This piece will be incomplete without mentioning one person – Ernesto Yeboah. He is the leader of the Economic Fighters League (EFL). He believes that something had to be done about the planned new chamber agenda and it needed to be done urgently. The idea was to keep the energy around the issue up until the planned protest the following week. He got arrested right within the current Chamber for this activism. For Hardi Yakubu, the Fighter General of the Economic Fighters League , it meant that once young people commit and mobilise themselves, the power of the people can defeat the system.
During the campaign, Ghanaians were urged to go to Parliament and register their displeasure. On 5th July 2019, while proceedings were on going in the House, KT Hammond , MP for Adansi-Asokwa, made a comment that MPs would not sit under trees. It was after this that Ernesto Yeboah who was observing deliberations in the chamber chanted #dropthatchamber. He and two other members of the Economic Fighters League were immediately arrested and manhandled by the security personnel and sent to the Parliament police station, they were later transferred to the ministry’s police station. It took the intervention of lawyer Francis Xavier Sosu to get the bail for Yeboah and Abeku Adams. The announcement on the suspension of the project came a day after the incident. Civil disobedience and mass popular power had won and saved the nation $200 million.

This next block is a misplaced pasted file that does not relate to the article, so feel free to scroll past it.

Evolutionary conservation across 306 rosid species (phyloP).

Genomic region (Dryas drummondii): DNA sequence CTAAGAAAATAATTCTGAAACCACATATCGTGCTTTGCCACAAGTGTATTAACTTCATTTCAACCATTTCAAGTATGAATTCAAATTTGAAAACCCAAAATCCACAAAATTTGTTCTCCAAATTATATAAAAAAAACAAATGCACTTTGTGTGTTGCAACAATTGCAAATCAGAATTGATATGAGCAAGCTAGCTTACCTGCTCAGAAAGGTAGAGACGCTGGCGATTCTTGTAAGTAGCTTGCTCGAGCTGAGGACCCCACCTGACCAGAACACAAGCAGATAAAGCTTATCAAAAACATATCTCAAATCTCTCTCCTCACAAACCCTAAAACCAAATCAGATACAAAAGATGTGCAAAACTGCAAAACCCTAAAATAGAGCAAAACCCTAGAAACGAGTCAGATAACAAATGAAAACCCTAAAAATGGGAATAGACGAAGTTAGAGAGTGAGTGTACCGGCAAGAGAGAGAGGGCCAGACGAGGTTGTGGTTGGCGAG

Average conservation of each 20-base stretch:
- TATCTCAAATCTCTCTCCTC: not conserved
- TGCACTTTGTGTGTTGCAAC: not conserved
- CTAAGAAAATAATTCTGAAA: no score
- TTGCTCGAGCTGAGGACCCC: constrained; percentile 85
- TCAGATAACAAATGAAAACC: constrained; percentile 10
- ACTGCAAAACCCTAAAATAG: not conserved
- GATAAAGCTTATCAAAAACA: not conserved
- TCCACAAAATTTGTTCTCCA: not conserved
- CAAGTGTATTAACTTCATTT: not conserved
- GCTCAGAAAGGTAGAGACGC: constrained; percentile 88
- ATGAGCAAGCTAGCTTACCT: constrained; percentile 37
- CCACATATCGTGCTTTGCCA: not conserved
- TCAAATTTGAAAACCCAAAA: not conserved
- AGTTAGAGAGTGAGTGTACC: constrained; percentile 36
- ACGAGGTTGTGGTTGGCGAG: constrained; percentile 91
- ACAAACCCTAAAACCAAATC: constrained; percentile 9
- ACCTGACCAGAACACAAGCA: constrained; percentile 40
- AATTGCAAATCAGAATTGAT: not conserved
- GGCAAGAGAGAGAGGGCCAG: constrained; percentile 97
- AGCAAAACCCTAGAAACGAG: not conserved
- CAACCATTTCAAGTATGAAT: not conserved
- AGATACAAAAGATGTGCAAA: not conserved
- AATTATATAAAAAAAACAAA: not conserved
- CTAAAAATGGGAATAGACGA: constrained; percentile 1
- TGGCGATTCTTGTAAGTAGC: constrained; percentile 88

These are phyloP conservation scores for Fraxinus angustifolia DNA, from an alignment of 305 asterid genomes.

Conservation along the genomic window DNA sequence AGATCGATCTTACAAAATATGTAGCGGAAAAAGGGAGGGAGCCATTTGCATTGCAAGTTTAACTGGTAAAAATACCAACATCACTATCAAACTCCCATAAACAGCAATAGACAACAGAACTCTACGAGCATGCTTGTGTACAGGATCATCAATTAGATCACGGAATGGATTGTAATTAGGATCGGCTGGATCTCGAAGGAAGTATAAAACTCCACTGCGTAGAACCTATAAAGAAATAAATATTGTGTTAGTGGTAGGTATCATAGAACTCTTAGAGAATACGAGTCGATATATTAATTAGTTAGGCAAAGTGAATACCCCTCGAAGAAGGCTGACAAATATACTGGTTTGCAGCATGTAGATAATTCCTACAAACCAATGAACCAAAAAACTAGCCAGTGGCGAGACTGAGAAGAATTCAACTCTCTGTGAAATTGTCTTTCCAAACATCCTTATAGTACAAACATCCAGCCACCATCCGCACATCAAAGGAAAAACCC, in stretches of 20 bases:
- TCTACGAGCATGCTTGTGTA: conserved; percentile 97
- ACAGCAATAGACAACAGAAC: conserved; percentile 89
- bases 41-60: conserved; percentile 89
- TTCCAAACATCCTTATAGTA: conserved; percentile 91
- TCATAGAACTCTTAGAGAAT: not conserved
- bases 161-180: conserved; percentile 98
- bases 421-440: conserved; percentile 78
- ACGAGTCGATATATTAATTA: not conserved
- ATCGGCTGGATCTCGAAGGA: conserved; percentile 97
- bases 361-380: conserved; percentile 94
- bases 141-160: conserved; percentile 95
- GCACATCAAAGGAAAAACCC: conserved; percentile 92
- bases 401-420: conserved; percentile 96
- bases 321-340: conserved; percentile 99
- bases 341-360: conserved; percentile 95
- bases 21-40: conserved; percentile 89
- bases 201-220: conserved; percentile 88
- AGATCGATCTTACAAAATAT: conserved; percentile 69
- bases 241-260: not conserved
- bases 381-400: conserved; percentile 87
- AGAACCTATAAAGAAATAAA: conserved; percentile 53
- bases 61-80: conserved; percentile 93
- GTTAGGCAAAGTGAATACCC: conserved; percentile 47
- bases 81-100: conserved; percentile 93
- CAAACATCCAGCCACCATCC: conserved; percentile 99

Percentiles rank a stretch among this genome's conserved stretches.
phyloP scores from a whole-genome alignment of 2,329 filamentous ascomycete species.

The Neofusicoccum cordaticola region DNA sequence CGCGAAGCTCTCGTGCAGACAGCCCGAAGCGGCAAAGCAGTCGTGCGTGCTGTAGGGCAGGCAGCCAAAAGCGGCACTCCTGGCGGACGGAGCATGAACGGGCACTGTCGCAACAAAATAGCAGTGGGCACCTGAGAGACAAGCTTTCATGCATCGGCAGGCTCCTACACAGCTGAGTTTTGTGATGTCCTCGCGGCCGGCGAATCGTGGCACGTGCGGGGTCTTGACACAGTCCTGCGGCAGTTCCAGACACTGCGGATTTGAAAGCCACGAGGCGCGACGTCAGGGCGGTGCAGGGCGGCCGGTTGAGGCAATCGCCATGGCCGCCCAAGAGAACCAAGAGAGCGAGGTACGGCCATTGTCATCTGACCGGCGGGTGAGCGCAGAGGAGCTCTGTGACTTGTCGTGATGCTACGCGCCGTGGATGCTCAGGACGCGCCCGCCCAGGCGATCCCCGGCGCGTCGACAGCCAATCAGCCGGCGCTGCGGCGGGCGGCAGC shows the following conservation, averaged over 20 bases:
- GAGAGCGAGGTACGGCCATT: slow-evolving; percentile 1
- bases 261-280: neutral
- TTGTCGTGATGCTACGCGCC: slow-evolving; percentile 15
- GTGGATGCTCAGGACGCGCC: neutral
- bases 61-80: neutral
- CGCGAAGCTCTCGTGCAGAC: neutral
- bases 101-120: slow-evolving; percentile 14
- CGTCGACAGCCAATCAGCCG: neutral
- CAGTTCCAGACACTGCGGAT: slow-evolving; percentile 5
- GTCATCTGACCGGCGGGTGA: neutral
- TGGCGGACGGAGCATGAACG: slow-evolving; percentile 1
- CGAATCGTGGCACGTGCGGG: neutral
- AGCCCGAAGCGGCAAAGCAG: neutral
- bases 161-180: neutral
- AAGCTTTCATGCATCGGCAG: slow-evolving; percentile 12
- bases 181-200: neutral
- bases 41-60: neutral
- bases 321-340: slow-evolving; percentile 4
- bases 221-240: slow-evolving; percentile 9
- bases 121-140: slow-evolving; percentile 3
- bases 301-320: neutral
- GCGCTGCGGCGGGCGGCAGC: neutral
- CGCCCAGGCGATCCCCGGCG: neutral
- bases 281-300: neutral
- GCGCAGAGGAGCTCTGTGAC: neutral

Democracy is a government for the people. What happens in Ghana largely is that our elected leaders sit in parliament to represent their party’s interest above the interest of the common man who voted for them. These parliamentarians take decisions on the people’s behalf without proper consultation with the electorate who gave them the power.
Romeo Adzah believes the #Dropthatchamber campaign is a testament of what a mobilised youth can do to effect change and make their voices heard in any society. He believes young people have the agency to create the world they want by holding those in leadership accountable for their stewardship for the good of all ,especially the underprivileged.
The campaign was not only championed by Ghanaians from all walks of life. Even in parliament itself, there were opponents of the proposed chamber. John Jinapor, Member of Parliament for Yapei Kusagwu is reported to have said: “We don’t even need 275 MPs; this chamber is enough to accommodate all of us.”